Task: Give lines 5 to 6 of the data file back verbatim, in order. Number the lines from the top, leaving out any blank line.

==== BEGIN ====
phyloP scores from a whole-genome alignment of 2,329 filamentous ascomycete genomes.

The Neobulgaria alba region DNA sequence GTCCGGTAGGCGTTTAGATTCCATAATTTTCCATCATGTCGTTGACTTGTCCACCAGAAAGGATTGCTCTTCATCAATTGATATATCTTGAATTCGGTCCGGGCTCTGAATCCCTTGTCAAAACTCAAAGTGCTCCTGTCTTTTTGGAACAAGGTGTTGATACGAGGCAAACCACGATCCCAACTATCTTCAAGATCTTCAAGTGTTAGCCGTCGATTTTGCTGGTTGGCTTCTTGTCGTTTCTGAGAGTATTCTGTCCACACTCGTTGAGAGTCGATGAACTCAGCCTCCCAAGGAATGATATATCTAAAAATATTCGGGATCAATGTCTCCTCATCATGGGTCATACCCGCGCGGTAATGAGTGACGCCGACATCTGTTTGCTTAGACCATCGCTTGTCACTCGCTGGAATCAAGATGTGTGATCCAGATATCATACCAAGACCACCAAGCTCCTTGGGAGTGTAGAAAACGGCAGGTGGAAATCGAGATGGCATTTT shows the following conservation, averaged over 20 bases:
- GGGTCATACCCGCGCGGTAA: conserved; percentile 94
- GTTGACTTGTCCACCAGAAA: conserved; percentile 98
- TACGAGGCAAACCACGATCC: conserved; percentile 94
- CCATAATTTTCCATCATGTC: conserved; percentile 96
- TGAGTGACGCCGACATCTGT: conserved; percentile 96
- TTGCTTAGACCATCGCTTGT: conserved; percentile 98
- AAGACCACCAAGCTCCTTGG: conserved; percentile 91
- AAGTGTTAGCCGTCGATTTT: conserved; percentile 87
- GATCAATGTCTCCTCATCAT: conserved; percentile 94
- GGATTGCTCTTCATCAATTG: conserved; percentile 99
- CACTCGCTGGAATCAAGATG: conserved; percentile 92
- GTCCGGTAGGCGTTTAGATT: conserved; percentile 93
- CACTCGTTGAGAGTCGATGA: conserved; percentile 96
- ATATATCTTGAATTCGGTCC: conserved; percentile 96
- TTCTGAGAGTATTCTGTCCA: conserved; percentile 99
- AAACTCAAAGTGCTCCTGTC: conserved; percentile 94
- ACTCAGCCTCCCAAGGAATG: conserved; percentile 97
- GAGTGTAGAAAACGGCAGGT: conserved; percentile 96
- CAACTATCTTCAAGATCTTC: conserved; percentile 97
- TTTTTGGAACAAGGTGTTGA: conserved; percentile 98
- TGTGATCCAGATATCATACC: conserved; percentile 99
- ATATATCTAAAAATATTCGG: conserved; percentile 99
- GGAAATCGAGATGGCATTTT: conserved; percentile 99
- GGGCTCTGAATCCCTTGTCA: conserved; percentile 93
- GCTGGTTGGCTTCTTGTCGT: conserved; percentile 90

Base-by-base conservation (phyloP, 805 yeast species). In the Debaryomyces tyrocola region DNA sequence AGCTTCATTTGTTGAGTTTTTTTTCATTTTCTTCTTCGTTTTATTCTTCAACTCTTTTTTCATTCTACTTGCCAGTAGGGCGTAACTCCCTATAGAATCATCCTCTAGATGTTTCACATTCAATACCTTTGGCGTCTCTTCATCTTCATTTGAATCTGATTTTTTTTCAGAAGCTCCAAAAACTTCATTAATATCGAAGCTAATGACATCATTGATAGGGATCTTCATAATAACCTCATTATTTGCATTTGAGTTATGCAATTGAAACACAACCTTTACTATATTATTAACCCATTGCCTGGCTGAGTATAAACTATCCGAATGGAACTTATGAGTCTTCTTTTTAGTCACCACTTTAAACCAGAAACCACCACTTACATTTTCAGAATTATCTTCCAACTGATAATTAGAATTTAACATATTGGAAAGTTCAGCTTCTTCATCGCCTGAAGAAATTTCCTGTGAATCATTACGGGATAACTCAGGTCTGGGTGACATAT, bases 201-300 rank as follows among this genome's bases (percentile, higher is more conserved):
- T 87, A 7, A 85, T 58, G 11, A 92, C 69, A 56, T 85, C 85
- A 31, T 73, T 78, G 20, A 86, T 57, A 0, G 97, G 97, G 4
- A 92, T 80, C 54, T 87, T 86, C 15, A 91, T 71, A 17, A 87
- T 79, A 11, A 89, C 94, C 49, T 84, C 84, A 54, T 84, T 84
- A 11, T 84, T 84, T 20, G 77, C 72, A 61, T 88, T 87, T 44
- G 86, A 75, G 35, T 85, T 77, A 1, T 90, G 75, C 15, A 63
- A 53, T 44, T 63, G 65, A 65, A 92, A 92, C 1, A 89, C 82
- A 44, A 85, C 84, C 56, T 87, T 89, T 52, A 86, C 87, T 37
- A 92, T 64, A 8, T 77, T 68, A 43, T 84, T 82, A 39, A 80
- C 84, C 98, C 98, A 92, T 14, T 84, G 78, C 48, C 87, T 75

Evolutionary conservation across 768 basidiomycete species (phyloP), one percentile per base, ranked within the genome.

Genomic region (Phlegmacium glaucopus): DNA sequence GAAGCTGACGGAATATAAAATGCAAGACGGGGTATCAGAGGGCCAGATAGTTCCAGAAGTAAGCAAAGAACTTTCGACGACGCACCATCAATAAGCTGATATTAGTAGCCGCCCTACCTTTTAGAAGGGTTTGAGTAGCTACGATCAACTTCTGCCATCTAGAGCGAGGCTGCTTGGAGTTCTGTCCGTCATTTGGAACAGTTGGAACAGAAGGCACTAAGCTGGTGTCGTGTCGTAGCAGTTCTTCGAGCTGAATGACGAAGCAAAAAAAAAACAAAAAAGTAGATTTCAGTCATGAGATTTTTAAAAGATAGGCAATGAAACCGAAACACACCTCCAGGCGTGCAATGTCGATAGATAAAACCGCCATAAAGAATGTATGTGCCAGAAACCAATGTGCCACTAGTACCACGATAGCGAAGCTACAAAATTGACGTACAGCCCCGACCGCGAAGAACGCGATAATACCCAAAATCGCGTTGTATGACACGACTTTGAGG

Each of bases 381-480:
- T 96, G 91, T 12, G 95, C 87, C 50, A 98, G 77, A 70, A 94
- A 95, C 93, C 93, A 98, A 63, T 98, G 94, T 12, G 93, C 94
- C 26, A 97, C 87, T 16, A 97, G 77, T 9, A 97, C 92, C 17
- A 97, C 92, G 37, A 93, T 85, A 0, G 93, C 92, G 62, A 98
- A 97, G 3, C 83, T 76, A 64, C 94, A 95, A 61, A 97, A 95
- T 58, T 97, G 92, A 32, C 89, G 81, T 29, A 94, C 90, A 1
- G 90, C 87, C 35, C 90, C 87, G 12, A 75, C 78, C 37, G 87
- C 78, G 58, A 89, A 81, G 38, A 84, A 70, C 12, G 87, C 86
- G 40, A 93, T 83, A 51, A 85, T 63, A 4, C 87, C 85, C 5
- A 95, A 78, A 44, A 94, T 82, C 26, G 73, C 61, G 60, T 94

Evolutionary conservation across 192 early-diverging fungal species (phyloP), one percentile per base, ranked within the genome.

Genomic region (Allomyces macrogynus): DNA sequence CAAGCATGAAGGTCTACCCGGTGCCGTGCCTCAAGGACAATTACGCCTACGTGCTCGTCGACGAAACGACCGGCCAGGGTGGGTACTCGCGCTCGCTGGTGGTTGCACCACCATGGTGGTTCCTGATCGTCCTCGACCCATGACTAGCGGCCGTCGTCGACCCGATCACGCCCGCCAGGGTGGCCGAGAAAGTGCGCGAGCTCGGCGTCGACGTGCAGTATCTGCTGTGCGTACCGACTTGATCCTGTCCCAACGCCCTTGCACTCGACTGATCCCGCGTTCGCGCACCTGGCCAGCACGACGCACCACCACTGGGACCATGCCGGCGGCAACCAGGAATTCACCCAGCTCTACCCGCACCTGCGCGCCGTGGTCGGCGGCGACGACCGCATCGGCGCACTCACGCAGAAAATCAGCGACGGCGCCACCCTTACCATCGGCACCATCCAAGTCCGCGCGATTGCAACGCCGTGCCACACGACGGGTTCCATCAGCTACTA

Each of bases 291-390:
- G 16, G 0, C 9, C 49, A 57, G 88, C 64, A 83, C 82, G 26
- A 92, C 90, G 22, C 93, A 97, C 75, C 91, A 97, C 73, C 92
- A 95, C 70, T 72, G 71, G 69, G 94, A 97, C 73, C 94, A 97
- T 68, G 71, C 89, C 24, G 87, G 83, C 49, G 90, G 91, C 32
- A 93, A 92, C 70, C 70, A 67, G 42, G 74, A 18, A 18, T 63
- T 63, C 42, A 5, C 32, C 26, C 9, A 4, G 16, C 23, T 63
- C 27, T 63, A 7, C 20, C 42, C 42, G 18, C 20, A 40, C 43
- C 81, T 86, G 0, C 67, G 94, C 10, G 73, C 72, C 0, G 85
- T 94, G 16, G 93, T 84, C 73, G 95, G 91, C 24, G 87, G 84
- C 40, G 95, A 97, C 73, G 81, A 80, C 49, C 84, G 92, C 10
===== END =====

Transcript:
- TACGAGGCAAACCACGATCC: conserved; percentile 94
- CCATAATTTTCCATCATGTC: conserved; percentile 96